Australia’s cattle export suspension impacts Vietnamese firms hinh anh 1Tong Xuan Chinh, Deputy Director of the Department of Livestock Production (Photo: VNA)

Hanoi (VNA) – Australia has suspended the export of cattle to Vietnam as a Vietnamese company violated the Exporter Supply Chain Assurance System (ESCAS), affecting local livestock farming as well as the prestige of Vietnam in general.

Tong Xuan Chinh, Deputy Director of the Department of Livestock Production under the Ministry of Agriculture and Rural Development, said Australia’s suspension of cattle shipments to Vietnam since June 13 is unprecedented, but it was foreseeable.

To import livestock from Australia, Vietnamese companies have to comply with all regulations it set up such as those relating to abattoirs, slaughtering and meat ​processing. Australian exporters monitor the entire process from shipping, caging, farming to slaughtering.

The ESCAS is to ensure the humane slaughter of livestock that all importers must satisfy, he said, adding that only when businesses meet the standards does Australia export cattle. Australia also gave instructions and training to Vietnamese slaughterhouses.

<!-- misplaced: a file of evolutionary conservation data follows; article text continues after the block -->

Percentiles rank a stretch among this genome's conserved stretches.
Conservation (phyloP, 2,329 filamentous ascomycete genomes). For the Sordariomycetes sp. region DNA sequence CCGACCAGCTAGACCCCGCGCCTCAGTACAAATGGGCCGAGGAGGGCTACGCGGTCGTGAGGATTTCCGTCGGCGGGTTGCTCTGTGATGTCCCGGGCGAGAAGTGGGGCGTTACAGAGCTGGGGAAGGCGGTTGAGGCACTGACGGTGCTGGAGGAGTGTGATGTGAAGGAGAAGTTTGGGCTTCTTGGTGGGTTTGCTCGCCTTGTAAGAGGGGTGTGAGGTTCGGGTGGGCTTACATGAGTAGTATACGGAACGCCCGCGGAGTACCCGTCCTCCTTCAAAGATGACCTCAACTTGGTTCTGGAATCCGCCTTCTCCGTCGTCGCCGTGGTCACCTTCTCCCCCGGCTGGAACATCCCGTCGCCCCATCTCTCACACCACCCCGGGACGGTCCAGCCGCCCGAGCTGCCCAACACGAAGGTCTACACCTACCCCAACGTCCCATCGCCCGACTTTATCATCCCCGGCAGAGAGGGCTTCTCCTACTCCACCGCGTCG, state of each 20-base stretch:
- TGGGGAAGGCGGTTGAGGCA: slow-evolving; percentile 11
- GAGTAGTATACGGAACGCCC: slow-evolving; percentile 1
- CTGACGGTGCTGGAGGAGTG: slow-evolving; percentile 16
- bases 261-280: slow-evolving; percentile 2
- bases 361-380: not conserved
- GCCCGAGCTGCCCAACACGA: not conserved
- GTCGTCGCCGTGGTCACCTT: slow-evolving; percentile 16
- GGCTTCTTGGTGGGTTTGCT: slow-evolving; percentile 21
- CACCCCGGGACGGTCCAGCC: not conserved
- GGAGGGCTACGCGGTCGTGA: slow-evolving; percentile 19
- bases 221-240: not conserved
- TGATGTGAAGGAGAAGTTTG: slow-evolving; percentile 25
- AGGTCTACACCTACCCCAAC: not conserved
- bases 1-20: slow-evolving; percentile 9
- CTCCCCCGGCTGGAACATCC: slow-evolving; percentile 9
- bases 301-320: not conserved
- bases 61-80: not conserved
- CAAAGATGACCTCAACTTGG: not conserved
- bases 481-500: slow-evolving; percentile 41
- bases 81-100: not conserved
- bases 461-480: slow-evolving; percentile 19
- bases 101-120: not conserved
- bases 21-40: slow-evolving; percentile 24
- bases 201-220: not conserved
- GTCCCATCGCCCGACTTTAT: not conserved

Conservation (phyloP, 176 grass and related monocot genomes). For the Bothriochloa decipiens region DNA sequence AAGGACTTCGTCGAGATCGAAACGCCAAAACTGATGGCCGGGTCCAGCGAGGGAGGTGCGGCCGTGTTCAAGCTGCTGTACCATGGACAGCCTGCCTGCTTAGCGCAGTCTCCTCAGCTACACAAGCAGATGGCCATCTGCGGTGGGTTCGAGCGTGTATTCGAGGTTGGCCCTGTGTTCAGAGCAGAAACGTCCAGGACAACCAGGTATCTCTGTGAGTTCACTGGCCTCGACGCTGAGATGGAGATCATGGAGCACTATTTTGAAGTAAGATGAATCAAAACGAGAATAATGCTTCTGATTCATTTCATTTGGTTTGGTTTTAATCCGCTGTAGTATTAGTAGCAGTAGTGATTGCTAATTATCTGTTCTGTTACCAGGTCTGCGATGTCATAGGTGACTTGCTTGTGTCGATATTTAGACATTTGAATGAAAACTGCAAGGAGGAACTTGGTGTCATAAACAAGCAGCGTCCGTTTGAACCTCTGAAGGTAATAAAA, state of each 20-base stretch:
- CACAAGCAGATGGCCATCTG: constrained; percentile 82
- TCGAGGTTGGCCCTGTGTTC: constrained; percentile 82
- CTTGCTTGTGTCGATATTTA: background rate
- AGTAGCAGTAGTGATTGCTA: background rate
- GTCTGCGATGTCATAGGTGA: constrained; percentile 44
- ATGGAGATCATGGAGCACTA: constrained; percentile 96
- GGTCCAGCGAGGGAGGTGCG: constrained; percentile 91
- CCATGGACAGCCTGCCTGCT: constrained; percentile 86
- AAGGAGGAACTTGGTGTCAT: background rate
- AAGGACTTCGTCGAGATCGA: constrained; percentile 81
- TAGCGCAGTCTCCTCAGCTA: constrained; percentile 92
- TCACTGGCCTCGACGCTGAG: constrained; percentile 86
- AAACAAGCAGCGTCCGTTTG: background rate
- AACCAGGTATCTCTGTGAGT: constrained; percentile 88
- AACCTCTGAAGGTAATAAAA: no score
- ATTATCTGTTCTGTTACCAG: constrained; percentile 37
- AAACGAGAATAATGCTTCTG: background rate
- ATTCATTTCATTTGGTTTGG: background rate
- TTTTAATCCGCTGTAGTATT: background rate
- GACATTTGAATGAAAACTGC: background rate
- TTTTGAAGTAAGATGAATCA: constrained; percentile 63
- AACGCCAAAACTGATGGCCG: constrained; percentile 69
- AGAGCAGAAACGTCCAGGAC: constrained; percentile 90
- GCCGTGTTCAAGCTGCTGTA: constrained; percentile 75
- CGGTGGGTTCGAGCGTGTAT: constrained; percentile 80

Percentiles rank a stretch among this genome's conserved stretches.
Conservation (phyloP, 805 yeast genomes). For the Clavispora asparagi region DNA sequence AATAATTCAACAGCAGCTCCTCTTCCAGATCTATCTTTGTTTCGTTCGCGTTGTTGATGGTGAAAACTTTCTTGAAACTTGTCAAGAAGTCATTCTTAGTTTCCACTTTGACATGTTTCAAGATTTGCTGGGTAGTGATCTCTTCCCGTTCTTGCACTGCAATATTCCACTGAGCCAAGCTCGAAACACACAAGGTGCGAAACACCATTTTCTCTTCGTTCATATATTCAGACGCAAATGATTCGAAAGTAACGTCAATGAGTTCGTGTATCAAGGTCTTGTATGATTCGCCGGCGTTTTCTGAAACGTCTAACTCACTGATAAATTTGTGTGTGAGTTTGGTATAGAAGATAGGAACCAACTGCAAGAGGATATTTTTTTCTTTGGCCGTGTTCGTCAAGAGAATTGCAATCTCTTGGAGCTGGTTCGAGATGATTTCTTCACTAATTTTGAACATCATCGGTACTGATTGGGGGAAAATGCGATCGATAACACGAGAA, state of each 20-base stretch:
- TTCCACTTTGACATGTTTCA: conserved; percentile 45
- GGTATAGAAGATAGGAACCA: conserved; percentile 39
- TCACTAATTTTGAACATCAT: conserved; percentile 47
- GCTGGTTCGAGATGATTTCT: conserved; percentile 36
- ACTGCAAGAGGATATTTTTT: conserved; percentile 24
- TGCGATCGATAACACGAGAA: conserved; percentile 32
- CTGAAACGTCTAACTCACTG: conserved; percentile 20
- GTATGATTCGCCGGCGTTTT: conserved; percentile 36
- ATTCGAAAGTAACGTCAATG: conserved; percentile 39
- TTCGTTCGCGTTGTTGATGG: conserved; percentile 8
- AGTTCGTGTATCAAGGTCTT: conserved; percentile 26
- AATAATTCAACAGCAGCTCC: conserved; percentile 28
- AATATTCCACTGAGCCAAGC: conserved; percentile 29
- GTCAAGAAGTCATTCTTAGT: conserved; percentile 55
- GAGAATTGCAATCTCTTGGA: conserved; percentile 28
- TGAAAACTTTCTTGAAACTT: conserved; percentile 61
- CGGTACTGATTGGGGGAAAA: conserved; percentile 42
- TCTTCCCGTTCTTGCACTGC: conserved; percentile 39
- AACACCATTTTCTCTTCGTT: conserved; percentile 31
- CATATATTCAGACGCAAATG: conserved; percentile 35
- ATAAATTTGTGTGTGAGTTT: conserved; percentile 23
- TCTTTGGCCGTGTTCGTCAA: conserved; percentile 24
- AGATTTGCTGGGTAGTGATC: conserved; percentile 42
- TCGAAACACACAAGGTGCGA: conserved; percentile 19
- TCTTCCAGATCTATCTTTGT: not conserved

However, some abattoirs in Vietnam did not adhere to those regulations, Chinh said.

Animex Hai Phong company was found to have broken ESCAS rules and was not the first case Australia uncovered, but this time the country took strong action in response by suspending cattle exports to Vietnam, he noted.

Australia has previously banned livestock shipments to many other nations committing similar violations like Egypt, Indonesia and Saudi Arabia.

Chinh stressed the suspension has first affected Animex Hai Phong but also undermined Vietnam’s prestige.

The domestic cattle market will not be impacted for the short term. Nonetheless, if the ban prolongs, several major local livestock farming companies will suffer as they have invested in breeding facilities. Meanwhile, Vietnam is also lacking domestic cattle supplies.

The official urged for stronger communications to raise abattoirs and businesses’ awareness of ESCAS adherence. It is also necessary to seek more cattle supply sources such as in South America to prevent supply interruption.-VNA